In Necessary, she (in only her third film) is the ex-wife of U.S. Army airman Laurie Vining, showing up to announce that the original marriage is not over despite the new one.  I give Dors credit for knowing how attractive she was and how to work with that on the big screen.  Lodger has Dominic Roche as another soldier coming home to find chaos, finding out that Lodger (Leslie Dwyer) has betrayed him and grabbed his wife.  Dors plays the daughter of Roche’s Willie Higginbottom.  Both are entertaining comedies for their time, historic to some extent and reflections of a 1950s Britain we have not seen as much, worth visiting or revisiting if you ever saw them.  The 1080p 1.33 X 1 black and white image on the Blu-rays are excellent transfers with fine detail, depth and prints in great shape typical of BFI Blu-ray releases.  The PCM 2.0 48/24 Mono tracks on both are really nice and clean, but cannot help the age of the films, which have slight distortion form the time they were recorded, but I doubt these could sound any better.  The only extras is the great booklet included in side the Blu-ray case that includes illustration, technical information and seven essays that that cover the films and especially Dors rise as a star at the time.


She was so popular that Rank picked her up and had her star in two elaborate, big screen VistaVision comedies in 1955: An Alligator Named Daisy and Value For Money.  The format is now used mostly for visual effects, but Paramount introduced it and loaned it out occasionally, though only Olivier’s Richard III (also 1955) was a wide success on both sides of the Atlantic.  As entertaining and amusing as these films are, their U.S. release seems to have been sadly limited.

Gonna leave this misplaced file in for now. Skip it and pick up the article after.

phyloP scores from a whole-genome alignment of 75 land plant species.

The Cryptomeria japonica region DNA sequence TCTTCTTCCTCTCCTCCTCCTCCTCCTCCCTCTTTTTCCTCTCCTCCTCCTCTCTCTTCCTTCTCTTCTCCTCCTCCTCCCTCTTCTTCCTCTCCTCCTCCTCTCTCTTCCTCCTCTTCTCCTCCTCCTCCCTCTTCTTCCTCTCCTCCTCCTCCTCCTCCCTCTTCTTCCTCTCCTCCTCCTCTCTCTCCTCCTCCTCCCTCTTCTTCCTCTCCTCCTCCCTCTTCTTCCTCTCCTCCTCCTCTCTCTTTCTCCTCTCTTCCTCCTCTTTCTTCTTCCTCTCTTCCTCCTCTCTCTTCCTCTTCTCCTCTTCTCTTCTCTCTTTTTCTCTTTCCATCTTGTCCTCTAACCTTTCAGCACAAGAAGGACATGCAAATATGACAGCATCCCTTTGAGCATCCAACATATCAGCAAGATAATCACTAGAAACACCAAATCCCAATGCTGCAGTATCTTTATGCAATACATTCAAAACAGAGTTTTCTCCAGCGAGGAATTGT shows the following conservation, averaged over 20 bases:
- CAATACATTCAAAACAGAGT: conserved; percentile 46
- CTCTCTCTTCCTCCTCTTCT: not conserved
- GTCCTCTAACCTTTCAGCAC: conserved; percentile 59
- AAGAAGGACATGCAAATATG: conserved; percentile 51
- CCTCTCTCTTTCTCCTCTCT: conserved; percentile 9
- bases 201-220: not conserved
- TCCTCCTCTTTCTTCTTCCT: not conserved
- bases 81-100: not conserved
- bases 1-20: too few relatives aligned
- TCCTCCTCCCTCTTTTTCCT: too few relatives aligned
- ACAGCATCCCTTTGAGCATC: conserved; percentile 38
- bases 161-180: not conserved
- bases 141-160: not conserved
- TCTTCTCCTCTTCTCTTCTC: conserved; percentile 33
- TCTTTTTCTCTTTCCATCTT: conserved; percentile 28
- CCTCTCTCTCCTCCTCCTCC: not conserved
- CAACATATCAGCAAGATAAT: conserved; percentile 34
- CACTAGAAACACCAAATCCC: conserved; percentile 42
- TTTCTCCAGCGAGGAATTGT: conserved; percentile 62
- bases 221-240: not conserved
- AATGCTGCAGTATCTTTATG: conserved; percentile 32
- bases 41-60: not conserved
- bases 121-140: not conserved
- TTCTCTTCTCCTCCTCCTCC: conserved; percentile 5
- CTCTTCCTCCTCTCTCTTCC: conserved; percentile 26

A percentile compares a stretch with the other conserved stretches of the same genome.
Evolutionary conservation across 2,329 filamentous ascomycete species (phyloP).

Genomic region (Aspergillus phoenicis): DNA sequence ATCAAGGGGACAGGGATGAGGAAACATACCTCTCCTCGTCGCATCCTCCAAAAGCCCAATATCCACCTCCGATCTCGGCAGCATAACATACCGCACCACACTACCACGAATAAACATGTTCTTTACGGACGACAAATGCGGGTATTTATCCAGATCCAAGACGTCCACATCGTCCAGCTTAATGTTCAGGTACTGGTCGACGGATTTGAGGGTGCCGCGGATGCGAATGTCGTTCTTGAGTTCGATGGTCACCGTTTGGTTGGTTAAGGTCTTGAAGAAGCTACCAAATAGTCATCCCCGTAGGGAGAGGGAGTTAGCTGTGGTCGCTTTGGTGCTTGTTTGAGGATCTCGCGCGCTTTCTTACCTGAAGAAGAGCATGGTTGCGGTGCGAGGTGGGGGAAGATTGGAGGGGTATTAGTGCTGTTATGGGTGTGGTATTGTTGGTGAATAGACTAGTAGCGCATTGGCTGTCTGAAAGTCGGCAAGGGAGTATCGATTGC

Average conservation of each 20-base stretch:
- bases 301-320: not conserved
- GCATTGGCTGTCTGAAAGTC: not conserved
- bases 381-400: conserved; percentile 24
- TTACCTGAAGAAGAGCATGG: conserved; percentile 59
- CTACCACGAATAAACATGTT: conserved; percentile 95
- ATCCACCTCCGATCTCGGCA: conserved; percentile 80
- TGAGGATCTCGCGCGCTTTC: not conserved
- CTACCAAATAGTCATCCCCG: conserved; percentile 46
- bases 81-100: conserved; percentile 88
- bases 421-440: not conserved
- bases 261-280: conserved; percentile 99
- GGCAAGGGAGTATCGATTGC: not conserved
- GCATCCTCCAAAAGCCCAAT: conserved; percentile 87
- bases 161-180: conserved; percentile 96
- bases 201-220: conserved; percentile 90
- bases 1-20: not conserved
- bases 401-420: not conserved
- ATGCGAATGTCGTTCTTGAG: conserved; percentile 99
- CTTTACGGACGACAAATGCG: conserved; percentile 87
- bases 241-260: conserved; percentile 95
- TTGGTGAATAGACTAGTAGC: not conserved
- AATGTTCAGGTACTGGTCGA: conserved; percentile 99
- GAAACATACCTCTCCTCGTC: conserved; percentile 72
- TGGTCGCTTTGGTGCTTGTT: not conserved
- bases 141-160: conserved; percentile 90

Daisy (sadly presented here in a 1.33 X 1 narrow vision frame that loses the sides of the original presentation) has Dors marrying a songwriter (Donald Sinden; love that record store) and he gets the title animal as a gift he would rather loose.  The underrated J. Lee Thompson helmed this very pleasant film that is no Bringing Up Baby, but is definitely worth seeing.  Money has a young man (John Gregson) inheriting a small fortune and the woman he proposes to (Susan Stephen) turning him down until he looses up and learns how to enjoy life.  Her suggestion is more than fulfilled when he meets sexy dancer Dors who her also proposes to.  This is a little more original than the Daisy and the likes of Donald Plesence and Joan Hickson also turn up.